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This book offers the first in-depth investigation into the relationship between today's criminal identities and consumer culture. Using unique data taken from criminals locked in areas of permanent recession, the book aims to uncover feelings and attitudes towards a variety of criminal activities, investigating the incorporation of hearts and minds into consumer culture's surrogate social world and highlighting the relationship between the lived identities of active criminals and the socio-economic climate of instability and anxiety that permeates post-industrial Britain.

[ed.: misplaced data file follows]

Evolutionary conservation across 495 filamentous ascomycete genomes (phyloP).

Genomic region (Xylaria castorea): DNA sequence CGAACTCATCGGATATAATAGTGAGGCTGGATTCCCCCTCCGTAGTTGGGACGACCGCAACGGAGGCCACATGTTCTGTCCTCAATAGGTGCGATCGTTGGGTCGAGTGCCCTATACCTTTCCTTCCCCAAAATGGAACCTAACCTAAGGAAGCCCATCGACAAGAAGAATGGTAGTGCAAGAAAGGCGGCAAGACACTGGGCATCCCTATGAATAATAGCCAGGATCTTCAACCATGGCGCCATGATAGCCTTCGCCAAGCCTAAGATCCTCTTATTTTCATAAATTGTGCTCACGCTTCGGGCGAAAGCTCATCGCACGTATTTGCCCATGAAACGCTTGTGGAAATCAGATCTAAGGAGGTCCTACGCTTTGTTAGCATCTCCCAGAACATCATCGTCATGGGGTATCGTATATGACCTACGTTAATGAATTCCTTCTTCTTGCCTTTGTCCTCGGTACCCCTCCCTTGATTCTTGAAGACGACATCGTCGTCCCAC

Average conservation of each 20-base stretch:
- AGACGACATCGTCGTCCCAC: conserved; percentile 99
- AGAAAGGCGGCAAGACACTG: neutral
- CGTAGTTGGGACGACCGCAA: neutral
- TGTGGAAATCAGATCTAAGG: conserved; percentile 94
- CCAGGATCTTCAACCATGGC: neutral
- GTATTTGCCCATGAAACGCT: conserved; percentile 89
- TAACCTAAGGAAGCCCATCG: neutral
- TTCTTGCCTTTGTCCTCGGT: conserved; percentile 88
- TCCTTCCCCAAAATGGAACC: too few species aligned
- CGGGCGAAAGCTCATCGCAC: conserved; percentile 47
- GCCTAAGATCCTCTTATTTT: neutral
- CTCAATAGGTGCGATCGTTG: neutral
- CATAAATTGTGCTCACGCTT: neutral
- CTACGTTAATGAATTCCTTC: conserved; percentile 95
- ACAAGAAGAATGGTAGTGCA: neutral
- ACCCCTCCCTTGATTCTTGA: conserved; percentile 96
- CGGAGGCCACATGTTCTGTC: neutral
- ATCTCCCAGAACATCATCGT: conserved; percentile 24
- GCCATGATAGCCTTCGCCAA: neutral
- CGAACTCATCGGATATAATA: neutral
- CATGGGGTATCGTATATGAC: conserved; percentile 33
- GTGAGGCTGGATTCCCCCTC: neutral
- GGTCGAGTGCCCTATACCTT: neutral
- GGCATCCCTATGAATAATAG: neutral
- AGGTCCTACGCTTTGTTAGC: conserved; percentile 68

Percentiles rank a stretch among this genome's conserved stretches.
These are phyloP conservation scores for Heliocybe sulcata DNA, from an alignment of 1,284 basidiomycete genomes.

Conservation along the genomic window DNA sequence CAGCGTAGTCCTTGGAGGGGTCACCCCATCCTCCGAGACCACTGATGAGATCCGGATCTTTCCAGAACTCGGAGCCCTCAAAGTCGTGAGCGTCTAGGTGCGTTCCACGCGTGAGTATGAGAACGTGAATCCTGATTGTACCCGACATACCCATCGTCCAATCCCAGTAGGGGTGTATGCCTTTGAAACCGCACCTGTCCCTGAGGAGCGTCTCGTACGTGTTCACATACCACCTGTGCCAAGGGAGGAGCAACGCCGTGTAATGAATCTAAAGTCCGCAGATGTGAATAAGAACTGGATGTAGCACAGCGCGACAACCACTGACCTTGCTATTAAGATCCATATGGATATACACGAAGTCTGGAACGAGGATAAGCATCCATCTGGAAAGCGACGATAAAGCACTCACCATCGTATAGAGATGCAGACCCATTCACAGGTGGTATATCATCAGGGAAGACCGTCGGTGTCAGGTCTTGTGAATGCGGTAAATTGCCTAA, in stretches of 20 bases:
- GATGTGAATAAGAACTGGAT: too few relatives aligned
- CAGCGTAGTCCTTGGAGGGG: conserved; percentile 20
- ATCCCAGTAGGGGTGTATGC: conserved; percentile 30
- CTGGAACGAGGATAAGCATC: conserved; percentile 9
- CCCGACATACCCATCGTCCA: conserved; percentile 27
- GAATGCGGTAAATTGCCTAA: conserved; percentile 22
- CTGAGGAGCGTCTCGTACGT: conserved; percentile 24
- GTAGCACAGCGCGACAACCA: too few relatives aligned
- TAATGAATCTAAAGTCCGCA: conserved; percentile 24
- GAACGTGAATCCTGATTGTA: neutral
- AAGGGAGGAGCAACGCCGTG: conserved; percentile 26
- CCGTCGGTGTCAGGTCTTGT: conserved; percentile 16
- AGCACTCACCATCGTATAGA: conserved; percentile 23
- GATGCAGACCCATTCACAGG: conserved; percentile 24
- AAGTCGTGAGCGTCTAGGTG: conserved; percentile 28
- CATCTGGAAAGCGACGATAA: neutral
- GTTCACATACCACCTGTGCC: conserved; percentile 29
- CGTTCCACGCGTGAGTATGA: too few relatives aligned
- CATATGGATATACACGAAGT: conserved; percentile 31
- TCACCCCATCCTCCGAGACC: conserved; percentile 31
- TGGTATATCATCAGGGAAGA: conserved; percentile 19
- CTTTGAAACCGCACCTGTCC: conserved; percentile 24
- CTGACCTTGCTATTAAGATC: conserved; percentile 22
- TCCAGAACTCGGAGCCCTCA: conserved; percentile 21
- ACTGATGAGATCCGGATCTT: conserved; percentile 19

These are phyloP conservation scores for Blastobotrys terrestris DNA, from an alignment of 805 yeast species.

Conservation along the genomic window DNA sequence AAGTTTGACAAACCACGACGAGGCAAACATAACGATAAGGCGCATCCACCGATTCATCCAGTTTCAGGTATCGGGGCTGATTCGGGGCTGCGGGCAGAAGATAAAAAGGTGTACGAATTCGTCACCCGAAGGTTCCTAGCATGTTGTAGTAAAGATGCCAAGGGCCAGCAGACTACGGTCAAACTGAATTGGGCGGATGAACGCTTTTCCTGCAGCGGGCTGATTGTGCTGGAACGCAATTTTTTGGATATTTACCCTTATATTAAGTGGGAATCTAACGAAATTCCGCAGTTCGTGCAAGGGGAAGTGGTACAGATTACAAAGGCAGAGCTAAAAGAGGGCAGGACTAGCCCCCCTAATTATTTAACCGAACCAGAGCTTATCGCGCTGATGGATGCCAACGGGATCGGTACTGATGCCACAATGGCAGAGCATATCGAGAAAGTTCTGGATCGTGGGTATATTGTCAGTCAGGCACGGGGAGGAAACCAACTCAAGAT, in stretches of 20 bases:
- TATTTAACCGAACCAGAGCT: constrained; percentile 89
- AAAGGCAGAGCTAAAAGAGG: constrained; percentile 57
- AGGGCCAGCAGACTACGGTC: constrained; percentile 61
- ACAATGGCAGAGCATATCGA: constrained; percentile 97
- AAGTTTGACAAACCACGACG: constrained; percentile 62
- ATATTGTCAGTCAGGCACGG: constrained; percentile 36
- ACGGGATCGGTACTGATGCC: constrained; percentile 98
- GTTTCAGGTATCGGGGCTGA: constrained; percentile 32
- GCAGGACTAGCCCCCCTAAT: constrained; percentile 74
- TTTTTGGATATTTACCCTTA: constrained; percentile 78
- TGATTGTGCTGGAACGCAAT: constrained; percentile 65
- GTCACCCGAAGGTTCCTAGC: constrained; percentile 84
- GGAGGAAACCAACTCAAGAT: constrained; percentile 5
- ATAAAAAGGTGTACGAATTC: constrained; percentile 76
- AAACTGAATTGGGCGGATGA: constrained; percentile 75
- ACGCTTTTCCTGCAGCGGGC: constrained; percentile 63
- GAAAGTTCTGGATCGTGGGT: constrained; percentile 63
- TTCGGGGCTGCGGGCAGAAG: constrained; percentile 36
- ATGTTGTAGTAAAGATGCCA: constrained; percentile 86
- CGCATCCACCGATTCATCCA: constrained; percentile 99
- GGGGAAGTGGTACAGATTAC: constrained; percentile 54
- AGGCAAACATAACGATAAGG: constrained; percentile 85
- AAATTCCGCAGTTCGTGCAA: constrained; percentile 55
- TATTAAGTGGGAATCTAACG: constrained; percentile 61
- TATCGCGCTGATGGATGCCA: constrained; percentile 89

This book will be of interest to undergraduates, postgraduates, researchers and lecturers in all fields within the social sciences, but especially criminology, sociology, social policy, politics and anthropology.
Preface Acknowledgements 1. Introduction: The return to motivation 2. Life on the precipice: economic change and acute marginalisation 3. Consumption and identification: some insights into desires and motivations 4. Criminal biographies: two case studies 5. Consumerism and the counterculture 6. Critical reflections on the intellectual roots on port-war criminological theory 7. Myths of exclusion and resistance: a critique of some current thinking on crime and culture 8. Consumerism, narcissism and the reorientation of the Western super-ego 9. Conclusion: consumerism, crime and pseudo-pacification process, Glossary of terms